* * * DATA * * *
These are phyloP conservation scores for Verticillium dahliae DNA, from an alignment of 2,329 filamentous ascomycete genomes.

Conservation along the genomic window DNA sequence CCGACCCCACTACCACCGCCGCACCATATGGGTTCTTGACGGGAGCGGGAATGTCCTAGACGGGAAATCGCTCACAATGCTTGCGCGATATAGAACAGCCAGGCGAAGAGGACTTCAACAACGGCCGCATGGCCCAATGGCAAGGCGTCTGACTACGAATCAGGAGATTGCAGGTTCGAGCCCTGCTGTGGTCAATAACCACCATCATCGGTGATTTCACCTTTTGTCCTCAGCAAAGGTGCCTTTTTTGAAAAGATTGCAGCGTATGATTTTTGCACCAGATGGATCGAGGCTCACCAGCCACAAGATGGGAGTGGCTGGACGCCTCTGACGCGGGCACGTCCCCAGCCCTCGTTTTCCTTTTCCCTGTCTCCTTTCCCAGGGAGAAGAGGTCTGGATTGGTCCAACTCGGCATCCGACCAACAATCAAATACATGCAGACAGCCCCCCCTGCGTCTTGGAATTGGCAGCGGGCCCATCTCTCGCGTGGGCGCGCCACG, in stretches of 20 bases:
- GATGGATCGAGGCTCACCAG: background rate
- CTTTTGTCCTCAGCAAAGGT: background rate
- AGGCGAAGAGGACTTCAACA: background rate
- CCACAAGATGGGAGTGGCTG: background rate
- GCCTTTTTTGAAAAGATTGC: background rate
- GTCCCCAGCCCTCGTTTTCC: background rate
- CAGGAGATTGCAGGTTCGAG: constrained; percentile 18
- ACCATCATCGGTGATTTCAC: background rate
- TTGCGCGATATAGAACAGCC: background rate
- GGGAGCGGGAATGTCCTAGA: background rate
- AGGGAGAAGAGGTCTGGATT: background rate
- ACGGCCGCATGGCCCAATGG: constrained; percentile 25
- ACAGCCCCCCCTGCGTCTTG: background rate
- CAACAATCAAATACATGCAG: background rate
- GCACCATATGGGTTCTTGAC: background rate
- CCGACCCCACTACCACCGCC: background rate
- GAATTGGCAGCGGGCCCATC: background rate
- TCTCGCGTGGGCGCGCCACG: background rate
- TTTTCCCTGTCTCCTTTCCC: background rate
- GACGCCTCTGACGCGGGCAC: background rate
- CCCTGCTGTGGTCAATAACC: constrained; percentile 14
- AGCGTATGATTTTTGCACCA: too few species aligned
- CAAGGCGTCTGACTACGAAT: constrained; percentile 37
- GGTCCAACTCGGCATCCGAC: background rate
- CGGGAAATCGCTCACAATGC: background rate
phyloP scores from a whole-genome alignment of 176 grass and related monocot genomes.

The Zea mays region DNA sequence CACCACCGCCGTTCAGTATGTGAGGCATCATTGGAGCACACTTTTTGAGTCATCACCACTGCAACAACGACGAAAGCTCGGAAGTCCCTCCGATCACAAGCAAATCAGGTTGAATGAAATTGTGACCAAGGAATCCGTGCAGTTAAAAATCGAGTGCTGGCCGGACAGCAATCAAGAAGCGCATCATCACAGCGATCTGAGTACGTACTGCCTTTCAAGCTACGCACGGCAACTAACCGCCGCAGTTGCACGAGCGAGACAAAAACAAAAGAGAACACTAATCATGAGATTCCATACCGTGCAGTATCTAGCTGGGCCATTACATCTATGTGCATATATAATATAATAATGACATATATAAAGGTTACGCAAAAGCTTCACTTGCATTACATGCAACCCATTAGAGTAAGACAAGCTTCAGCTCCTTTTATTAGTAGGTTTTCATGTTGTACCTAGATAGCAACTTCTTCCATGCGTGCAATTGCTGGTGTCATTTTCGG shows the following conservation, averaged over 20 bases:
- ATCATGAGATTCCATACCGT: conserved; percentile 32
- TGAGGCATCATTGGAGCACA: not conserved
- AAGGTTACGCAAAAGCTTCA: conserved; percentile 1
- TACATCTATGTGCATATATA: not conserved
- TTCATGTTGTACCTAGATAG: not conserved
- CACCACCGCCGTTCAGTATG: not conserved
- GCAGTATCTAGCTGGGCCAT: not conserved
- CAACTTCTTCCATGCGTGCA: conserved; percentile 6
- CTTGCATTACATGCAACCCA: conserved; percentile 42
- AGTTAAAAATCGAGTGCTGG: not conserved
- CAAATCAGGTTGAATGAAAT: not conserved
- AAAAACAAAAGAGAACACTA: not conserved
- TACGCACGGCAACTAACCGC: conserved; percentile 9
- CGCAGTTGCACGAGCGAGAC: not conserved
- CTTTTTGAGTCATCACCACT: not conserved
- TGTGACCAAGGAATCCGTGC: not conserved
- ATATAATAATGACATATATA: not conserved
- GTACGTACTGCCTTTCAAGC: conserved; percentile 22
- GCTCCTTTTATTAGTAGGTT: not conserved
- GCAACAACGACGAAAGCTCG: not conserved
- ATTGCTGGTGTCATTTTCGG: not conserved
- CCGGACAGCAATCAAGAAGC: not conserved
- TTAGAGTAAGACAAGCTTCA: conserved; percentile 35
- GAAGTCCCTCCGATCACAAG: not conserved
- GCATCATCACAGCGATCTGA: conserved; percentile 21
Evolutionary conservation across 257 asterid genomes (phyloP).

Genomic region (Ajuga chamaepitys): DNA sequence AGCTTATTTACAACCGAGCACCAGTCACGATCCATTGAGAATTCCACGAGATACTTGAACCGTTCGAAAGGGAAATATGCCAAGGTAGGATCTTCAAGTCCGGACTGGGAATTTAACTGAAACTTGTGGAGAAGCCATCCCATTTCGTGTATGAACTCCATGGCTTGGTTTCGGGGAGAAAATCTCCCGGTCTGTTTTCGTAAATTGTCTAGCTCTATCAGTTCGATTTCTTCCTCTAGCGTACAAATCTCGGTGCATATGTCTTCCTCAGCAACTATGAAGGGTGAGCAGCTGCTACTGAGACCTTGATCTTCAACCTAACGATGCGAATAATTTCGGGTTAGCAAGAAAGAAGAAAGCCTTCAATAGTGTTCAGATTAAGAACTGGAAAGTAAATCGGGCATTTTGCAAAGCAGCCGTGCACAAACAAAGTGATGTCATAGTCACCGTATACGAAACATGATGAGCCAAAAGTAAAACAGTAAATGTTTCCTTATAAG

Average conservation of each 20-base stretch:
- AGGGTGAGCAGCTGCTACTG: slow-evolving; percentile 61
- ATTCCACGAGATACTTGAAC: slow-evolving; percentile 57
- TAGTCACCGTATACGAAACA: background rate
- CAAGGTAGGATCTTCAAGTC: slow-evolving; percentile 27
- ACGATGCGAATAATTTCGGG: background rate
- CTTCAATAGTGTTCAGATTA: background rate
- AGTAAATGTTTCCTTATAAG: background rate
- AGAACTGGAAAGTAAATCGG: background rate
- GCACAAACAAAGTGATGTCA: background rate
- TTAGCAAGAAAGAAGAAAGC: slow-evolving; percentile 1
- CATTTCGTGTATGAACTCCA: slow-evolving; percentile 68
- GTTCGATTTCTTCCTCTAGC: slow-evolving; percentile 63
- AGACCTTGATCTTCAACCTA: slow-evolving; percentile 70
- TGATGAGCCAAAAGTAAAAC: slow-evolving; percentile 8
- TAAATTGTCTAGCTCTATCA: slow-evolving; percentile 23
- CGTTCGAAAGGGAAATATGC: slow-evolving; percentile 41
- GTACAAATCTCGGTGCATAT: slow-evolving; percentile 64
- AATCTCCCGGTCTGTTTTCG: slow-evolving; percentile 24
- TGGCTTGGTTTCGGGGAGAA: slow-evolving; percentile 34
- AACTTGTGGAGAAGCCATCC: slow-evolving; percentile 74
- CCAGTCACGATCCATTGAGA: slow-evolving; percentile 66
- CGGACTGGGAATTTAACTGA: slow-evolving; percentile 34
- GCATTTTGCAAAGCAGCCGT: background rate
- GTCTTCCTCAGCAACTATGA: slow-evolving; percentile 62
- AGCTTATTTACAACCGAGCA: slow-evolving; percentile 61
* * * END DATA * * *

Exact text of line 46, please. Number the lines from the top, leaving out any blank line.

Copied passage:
- ATATAATAATGACATATATA: not conserved